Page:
Emerging evidence indicates that some reactive oxygen species (ROS), such as the superoxide anion radical and hydrogen peroxide (H2O2), are central regulators of plant responses to biotic and abiotic stresses. Thus, the cellular levels of ROS are thought to be tightly regulated by an efficient and elaborate pro- and antioxidant system that modulates the production and scavenging of ROS. Until recently, studies of ROS in plant cells have been limited to biochemical assays and the use of fluorescent probes; however, the irreversible oxidation of these fluorescent probes makes it impossible to visualize dynamic changes in ROS levels. In this work, we describe the use of Hyper, a recently developed live cell probe for H2O2 measurements in living cells, to monitor oxidative stress in Arabidopsis roots subjected to aluminum treatment. Hyper consists of a circularly permuted YFP (cpYFP) inserted into the regulatory domain of the Escherichia coli hydrogen peroxide-binding protein (OxyR), and is a H2O2-specific ratiometric, and therefore quantitative, probe that can be expressed in plant and animal cells. Now we demonstrate that H2O2 levels drop sharply in the elongation zone of roots treated with aluminum. This response could contribute to root growth arrest and provides evidence that H2O2 is involved in early Al sensing. Full article
(This article belongs to the Special Issue Intracellular Sensing)

Review

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Open AccessReview ZnO Nanostructure-Based Intracellular Sensor
Sensors 2015, 15(5), 11787-11804; doi:10.3390/s150511787
Received: 15 March 2015 / Revised: 23 April 2015 / Accepted: 13 May 2015 / Published: 21 May 2015
Cited by 2 | PDF Full-text (2290 KB) | HTML Full-text | XML Full-text
Abstract
Recently ZnO has attracted much interest because of its usefulness for intracellular measurements of biochemical species by using its semiconducting, electrochemical, catalytic properties and for being biosafe and biocompatible. ZnO thus has a wide range of applications in optoelectronics, intracellular nanosensors, transducers, energy
[...] Read more.
Recently ZnO has attracted much interest because of its usefulness for intracellular measurements of biochemical species by using its semiconducting, electrochemical, catalytic properties and for being biosafe and biocompatible. ZnO thus has a wide range of applications in optoelectronics, intracellular nanosensors, transducers, energy conversion and medical sciences. This review relates specifically to intracellular electrochemical (glucose and free metal ion) biosensors based on functionalized zinc oxide nanowires/nanorods. For intracellular measurements, the ZnO nanowires/nanorods were grown on the tip of a borosilicate glass capillary (0.7 µm in diameter) and functionalized with membranes or enzymes to produce intracellular selective metal ion or glucose sensors. Successful intracellular measurements were carried out using ZnO nanowires/nanorods grown on small tips for glucose and free metal ions using two types of cells, human fat cells and frog oocytes. The sensors in this study were used to detect real-time changes of metal ions and glucose across human fat cells and frog cells using changes in the electrochemical potential at the interface of the intracellular micro-environment. Such devices are helpful in explaining various intracellular processes involving ions and glucose. Full article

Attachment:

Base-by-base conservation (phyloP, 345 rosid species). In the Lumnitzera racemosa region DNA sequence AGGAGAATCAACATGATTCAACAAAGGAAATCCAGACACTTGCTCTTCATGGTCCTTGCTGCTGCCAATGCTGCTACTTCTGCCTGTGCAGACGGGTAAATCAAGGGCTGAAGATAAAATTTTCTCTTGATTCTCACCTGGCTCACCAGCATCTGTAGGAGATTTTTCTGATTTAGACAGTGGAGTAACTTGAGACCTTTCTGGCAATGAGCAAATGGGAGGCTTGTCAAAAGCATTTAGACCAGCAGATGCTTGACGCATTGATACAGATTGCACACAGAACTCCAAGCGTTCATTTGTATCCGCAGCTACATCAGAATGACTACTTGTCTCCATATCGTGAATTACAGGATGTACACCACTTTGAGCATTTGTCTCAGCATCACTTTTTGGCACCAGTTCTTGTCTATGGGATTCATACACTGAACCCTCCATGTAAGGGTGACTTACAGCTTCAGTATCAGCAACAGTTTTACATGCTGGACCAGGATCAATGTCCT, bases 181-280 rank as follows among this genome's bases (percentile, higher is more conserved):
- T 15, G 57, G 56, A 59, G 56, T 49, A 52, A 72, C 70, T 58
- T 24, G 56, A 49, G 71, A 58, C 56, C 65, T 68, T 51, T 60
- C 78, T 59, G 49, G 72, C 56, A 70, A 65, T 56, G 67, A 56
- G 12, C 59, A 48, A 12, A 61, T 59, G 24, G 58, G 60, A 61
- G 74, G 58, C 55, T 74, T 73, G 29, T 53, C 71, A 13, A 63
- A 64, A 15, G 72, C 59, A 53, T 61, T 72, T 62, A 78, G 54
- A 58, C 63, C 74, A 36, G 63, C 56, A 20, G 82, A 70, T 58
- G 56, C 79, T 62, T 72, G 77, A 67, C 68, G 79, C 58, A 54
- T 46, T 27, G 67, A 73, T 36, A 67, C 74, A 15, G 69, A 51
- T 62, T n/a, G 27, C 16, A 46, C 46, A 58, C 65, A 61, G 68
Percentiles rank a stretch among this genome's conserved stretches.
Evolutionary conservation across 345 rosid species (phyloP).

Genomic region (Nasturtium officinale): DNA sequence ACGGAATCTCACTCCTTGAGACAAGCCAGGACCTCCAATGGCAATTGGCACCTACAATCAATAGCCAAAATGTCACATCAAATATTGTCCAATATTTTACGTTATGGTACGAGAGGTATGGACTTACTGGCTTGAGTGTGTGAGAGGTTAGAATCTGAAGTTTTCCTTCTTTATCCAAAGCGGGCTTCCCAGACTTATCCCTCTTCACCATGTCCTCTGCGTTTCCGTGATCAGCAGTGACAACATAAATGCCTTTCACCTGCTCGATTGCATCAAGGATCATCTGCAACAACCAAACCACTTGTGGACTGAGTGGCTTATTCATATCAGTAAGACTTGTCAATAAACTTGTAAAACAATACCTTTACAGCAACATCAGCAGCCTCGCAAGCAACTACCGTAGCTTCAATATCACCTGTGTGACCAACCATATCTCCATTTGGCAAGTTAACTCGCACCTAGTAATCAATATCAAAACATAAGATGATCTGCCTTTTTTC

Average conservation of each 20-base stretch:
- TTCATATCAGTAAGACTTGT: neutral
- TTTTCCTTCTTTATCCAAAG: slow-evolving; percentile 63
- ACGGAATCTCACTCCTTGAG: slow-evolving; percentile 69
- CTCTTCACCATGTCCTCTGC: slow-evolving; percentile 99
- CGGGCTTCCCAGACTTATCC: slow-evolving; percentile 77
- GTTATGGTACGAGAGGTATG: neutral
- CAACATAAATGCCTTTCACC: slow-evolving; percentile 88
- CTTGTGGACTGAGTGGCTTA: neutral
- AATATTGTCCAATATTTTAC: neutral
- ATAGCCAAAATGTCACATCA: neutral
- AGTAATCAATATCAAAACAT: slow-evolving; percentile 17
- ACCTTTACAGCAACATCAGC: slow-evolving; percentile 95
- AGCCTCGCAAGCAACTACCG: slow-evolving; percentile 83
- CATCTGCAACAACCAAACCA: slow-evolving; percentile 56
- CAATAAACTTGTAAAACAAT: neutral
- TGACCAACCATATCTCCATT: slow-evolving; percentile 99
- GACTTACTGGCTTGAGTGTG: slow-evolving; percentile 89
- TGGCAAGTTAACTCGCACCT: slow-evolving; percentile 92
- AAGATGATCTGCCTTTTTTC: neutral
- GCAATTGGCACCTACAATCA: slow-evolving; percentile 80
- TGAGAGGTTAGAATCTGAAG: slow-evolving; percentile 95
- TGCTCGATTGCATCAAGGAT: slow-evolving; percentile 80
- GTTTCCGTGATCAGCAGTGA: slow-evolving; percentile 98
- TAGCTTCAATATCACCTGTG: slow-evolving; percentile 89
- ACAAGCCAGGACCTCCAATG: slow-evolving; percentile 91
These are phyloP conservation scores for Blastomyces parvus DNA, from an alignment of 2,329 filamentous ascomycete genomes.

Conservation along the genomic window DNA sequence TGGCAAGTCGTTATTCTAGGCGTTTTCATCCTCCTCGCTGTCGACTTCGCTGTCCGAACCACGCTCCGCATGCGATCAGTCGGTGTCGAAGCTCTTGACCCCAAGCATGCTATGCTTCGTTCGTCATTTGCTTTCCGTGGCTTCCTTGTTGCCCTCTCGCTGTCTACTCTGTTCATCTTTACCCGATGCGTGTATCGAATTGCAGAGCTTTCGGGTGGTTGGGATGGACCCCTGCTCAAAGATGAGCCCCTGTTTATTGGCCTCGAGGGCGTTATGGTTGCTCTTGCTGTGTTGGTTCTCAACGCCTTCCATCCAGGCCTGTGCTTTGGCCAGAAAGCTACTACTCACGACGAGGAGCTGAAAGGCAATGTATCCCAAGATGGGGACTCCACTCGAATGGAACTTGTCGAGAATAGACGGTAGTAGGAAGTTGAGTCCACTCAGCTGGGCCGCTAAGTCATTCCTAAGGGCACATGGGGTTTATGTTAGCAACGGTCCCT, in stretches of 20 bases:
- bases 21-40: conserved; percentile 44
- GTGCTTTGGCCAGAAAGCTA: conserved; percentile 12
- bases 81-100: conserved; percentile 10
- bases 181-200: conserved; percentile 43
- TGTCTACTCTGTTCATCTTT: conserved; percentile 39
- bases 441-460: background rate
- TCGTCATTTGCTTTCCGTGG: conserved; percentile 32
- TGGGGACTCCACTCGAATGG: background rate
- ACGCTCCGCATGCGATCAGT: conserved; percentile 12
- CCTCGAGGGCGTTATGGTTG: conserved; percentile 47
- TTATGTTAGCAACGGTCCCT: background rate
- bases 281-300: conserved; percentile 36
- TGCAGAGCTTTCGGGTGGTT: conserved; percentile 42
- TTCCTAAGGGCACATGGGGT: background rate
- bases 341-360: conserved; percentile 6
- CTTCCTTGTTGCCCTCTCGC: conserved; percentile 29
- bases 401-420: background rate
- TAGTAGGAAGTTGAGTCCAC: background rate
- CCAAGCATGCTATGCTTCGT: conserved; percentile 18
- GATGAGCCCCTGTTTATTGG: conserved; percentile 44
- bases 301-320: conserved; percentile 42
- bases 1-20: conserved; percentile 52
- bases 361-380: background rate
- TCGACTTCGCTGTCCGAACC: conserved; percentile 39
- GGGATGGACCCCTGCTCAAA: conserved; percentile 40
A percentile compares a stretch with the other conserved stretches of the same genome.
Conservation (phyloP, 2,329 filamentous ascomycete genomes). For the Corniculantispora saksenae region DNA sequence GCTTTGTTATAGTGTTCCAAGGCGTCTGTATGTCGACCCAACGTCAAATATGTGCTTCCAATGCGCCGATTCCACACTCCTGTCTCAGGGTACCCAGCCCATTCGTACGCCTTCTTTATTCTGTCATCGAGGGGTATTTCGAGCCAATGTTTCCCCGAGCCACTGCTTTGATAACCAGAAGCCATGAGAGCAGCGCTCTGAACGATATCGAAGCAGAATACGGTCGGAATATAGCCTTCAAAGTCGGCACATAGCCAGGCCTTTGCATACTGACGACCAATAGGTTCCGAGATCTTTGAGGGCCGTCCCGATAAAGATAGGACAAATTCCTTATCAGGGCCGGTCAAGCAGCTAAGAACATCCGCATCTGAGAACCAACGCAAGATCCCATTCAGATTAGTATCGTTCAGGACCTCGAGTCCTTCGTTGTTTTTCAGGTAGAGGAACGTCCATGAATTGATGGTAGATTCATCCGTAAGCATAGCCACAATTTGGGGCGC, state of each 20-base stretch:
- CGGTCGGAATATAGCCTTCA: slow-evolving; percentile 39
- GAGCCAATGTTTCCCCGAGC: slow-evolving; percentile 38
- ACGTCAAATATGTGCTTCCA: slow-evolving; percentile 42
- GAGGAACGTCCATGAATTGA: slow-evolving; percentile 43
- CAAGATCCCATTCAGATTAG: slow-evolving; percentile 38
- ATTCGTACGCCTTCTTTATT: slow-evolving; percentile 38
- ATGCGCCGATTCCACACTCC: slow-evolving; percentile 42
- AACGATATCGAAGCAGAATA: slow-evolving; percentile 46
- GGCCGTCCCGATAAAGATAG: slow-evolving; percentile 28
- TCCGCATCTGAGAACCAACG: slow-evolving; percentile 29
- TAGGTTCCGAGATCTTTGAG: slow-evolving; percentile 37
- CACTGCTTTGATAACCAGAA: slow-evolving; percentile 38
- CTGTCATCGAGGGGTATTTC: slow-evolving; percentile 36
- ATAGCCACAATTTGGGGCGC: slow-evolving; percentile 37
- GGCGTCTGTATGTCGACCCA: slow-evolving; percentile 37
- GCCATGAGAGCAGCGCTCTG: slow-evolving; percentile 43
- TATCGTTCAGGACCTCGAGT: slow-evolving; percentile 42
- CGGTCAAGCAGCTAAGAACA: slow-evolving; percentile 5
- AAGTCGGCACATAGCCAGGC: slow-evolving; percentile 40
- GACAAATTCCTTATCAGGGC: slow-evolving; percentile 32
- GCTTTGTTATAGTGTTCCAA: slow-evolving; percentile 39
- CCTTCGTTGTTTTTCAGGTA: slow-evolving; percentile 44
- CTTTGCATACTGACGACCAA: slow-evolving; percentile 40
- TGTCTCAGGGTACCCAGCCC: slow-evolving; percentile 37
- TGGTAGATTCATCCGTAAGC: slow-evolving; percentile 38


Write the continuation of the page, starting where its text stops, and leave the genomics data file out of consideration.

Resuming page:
(This article belongs to the Special Issue Intracellular Sensing)
Open AccessReview Engineering Genetically Encoded FRET Sensors
Sensors 2014, 14(7), 11691-11713; doi:10.3390/s140711691
Received: 19 May 2014 / Revised: 24 June 2014 / Accepted: 26 June 2014 / Published: 2 July 2014
Cited by 17 | PDF Full-text (1818 KB) | HTML Full-text | XML Full-text
Abstract
Förster Resonance Energy Transfer (FRET) between two fluorescent proteins can be exploited to create fully genetically encoded and thus subcellularly targetable sensors. FRET sensors report changes in energy transfer between a donor and an acceptor fluorescent protein that occur when an attached sensor
[...] Read more.
Förster Resonance Energy Transfer (FRET) between two fluorescent proteins can be exploited to create fully genetically encoded and thus subcellularly targetable sensors. FRET sensors report changes in energy transfer between a donor and an acceptor fluorescent protein that occur when an attached sensor domain undergoes a change in conformation in response to ligand binding. The design of sensitive FRET sensors remains challenging as there are few generally applicable design rules and each sensor must be optimized anew. In this review we discuss various strategies that address this shortcoming, including rational design approaches that exploit self-associating fluorescent domains and the directed evolution of FRET sensors using high-throughput screening. Full article
(This article belongs to the Special Issue Intracellular Sensing)